jeroen at unfix.org
Thu Feb 16 10:21:33 CST 2012
On 2012-02-16 17:13 , Christopher Morrow wrote:
> On Thu, Feb 16, 2012 at 8:33 AM, John R. Levine <johnl at iecc.com> wrote:
>>> I suppose if you buy a SSL certificate, you should be looking for
>>> your CA to have insurance to reimburse the cost of the certificate
>>> should that happen, and an ironclad "refund" clause in the
>>> agreement/contract under which a SSL cert is issued
>> These certs cost $9.00. You're not going to get much of an insurance policy
>> at that price.
> again, startssl.com - free. why pay? it's (as you say) not actually
> buying you anything except random bits anyway... if you can get them
> for free, why would you not do that?
Because they do not have a wildcard one for 'free', which is useful when
one wants to serve eg example.com but als www.example.com from the same
location along with other variants of the hostname. Except for that, it
is a rather great offer. Though one can of course just serve the
example.com one and force people after they accept to the main site.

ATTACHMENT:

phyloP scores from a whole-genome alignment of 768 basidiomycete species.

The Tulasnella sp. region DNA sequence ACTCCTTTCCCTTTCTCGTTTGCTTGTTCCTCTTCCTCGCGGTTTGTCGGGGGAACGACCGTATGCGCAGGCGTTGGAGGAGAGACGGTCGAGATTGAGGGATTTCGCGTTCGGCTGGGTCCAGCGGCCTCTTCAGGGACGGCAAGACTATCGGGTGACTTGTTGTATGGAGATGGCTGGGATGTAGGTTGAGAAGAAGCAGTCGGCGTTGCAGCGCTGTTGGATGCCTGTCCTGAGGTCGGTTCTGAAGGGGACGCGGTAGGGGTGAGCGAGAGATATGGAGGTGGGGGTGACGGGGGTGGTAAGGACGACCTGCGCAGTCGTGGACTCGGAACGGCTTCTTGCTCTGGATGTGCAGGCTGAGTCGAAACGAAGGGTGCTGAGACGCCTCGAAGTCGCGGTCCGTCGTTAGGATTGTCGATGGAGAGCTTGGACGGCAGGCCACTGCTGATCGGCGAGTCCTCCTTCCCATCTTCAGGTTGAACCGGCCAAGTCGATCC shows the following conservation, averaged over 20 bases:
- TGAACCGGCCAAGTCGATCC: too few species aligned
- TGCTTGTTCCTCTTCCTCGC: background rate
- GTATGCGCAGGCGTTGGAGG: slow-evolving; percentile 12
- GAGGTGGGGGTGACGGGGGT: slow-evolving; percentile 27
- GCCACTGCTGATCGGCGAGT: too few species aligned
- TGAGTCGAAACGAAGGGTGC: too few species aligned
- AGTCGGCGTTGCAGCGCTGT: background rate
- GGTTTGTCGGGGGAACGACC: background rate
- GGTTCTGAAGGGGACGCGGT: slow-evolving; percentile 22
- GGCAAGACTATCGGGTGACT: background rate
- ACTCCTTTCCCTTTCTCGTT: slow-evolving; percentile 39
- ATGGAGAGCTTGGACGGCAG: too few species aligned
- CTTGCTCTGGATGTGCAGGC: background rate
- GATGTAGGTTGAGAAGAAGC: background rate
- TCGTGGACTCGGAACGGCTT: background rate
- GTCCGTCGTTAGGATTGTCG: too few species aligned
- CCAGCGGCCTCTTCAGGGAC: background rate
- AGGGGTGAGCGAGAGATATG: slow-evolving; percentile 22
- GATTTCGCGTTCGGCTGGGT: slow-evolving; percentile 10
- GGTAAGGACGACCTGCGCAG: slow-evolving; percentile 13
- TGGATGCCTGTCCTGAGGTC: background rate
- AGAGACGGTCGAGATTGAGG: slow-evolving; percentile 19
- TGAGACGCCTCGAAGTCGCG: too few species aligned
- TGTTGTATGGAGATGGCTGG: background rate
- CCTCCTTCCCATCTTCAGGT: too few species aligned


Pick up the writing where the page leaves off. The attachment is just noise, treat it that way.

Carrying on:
I tend to stick CAcert ones on hosts and tell people to either just
accept that single cert and store it for future checks or just install
the CAcert root cert, that covers a lot of hosts in one go, given of
course that one trusts what CAcert is doing, but that goes for anything.
The method that Firefox is using with the unchained certificates "save
this unverified cert and as long as it is the same it is great" is in
that respect similar to SSH hostkeys, one can verify those offline and
just keep on using them as as long as that cert is the same you are
likely talking to the same host (ssl etc still don't cover compromised
In the end, they are just bits, and this whole verification thing at the
verification of owner adds nothing except for an ease-of-use factor for
the non-techy folks on the Internet.
More information about the NANOG